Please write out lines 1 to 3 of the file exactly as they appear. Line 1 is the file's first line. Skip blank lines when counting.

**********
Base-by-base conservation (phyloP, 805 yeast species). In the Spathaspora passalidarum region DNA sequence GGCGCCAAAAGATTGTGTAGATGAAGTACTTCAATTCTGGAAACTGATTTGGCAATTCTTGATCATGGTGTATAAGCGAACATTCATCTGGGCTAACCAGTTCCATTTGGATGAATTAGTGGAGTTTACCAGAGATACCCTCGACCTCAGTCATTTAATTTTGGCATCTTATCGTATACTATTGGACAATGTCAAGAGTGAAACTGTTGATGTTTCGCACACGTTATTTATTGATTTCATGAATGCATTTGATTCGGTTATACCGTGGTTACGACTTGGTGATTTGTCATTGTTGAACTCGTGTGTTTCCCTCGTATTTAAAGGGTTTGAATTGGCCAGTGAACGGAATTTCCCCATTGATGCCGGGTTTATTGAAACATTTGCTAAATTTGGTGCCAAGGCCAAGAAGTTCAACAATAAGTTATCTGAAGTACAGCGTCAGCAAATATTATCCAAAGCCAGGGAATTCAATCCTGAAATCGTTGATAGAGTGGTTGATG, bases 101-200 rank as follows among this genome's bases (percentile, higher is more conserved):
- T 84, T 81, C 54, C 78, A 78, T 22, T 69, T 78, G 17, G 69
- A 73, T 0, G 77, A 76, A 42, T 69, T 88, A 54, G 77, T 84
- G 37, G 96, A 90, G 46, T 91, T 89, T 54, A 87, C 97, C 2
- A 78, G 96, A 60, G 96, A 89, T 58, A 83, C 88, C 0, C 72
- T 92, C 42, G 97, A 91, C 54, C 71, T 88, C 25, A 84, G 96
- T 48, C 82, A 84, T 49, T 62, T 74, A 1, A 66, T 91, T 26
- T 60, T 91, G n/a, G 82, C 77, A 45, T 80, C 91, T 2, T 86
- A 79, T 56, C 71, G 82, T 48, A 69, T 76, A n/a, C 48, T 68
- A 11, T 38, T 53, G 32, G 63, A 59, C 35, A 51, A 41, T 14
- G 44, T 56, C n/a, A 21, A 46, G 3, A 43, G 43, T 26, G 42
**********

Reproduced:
Base-by-base conservation (phyloP, 805 yeast species). In the Spathaspora passalidarum region DNA sequence GGCGCCAAAAGATTGTGTAGATGAAGTACTTCAATTCTGGAAACTGATTTGGCAATTCTTGATCATGGTGTATAAGCGAACATTCATCTGGGCTAACCAGTTCCATTTGGATGAATTAGTGGAGTTTACCAGAGATACCCTCGACCTCAGTCATTTAATTTTGGCATCTTATCGTATACTATTGGACAATGTCAAGAGTGAAACTGTTGATGTTTCGCACACGTTATTTATTGATTTCATGAATGCATTTGATTCGGTTATACCGTGGTTACGACTTGGTGATTTGTCATTGTTGAACTCGTGTGTTTCCCTCGTATTTAAAGGGTTTGAATTGGCCAGTGAACGGAATTTCCCCATTGATGCCGGGTTTATTGAAACATTTGCTAAATTTGGTGCCAAGGCCAAGAAGTTCAACAATAAGTTATCTGAAGTACAGCGTCAGCAAATATTATCCAAAGCCAGGGAATTCAATCCTGAAATCGTTGATAGAGTGGTTGATG, bases 101-200 rank as follows among this genome's bases (percentile, higher is more conserved):
- T 84, T 81, C 54, C 78, A 78, T 22, T 69, T 78, G 17, G 69
- A 73, T 0, G 77, A 76, A 42, T 69, T 88, A 54, G 77, T 84